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Driving in France – Road signs

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Driving in France requires understanding of the road signs.

There are generally two waves of signs. The first encountered sign indicates the road number and major towns or cities that lie beyond. This can contain a dozen places names or numbers which is impossible to process when driving quickly past, so it’s an initial relief to see a second sign coming into view. This sign, however, is the local sign, indicating only small local towns, through which one needs to not blink when passing, or the local commercial zones. I eventually worked out what that’s what they were, after first wondering why there were so many town names starting with ZA (zone agriculture) and ZI (zone industriel). The second sign usually adds to rather than reduces my confusion as it replaces any of the place-names I’d managed to remember from the first sign. I have become very proficient at U-turns in France.

On roundabouts, traditionally the directions were placed on the road after the roundabout, so all they really did is tell you that you took the wrong turn. There has been an improvement in recent years, with road signs now prevalent before each roundabout.

There are three wonderfully consistent signs throughout France that make it very hard to get lost in towns and cities. On approaching a town, ‘Centre Ville’ gets you to the main shopping area or at least the Town Hall (Hotel de Ville – which is not a hotel!). From there, signs point to places of interest. If trying to drive through a town, ‘Toutes Directions’ (all directions) is the one to always follow. Disobeying it just because it points west and you want to go east is invariably a mistake, as you plunge into streets that are windy, one way and often almost one car wide, or you discover a railway or river over which there is no bridge. The third sign is ‘Autres Directions’ (other directions), pointing the opposite way to some minor building or village. This is also worth following, unless you are absolutely certain that this building is your final destination, as it will be.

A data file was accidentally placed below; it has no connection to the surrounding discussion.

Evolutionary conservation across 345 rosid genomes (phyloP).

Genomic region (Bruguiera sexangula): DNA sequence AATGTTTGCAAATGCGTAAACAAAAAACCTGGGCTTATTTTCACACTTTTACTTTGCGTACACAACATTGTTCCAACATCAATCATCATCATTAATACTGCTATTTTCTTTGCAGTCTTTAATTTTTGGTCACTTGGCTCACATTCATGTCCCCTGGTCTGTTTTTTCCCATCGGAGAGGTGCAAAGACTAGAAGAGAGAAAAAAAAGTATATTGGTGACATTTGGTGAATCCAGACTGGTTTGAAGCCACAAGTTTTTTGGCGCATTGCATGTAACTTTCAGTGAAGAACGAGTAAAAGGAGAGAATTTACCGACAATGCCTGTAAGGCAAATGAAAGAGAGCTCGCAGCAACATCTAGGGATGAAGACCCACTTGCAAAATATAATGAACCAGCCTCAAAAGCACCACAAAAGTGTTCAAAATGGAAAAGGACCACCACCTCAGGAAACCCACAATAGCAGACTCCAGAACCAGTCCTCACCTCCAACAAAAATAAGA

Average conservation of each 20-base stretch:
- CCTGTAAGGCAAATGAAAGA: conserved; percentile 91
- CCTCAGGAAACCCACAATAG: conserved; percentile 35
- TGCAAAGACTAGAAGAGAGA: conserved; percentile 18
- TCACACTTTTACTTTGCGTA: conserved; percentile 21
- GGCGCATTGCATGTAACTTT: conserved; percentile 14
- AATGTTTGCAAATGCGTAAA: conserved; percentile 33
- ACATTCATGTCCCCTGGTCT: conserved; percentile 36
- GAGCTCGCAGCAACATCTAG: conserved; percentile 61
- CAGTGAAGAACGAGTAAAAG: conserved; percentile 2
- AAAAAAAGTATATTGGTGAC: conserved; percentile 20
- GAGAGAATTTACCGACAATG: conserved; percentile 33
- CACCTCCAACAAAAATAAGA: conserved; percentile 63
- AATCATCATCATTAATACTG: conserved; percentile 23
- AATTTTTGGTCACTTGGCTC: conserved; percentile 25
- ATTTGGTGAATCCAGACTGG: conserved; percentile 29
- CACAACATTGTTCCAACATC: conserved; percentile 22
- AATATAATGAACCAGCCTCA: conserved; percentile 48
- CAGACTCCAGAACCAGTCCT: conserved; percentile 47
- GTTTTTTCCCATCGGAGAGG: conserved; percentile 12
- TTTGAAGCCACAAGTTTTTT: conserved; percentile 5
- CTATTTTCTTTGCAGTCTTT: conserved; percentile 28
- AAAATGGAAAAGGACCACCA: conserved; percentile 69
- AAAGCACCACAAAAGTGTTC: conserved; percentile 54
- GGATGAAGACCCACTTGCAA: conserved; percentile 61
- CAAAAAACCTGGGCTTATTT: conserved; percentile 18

Road sign arrows are often difficult to interpret. A sign on the left side of the road pointing left means turn left. Quite straightforward. However, a sign pointing left situated on the right of the road means go straight ahead. An arrow pointing straight up also means straight ahead, so the road signs showing a leaping deer, an arrow upwards and the words ‘10km’ does not suggest Rudolph, Prancer and Dancer are in the vicinity.

Signs placed on street corners seems like the obvious place to have them. However, the combination of roads built right to the walls of houses, and walls being solid stone two or three stories high, means signs are necessarily placed in from the intersection, so do not come into view until one has already got to the cross road.

One sign that mystified me for many months in France was a yellow diamond on a white background, and its evil twin the yellow diamond with the black line across it. It was only when flicking through a child’s encyclopaedia I found a page on road signs and learned it means the road has priority, or no longer has priority over side streets. It seems to be a replacement to the old rocket signs that one still sees occasionally in France, but it’s hardly a more intuitive advancement.

The best signs are the brown tourist signs on the autoroutes. They point out nearby places of interest, such as chateaus that can be seen from the road; major tourist destinations to found from the next exit, such as national parks, historic towns or a regional speciality, such as glassware, confectionery or farm produce. These signs are all painted in shades of brown, creatively using very simplistic designs to convey the information instantly to the car passengers travelling 130kph. Occasionally, a sign will mystify – was that a crumbling stone wall, a man welding metal or a strange native animal? Some are subtle – a bee on a flower signifying a renowned honey region. Some struggle to be original, as the key feature of many towns is the 12C or 13C cathedral, and there’s only so many ways you can portray a gothic church. The vast majority, however, are very well chosen,are instantly recognisable and keep up interest on the otherwise dull dash across country.


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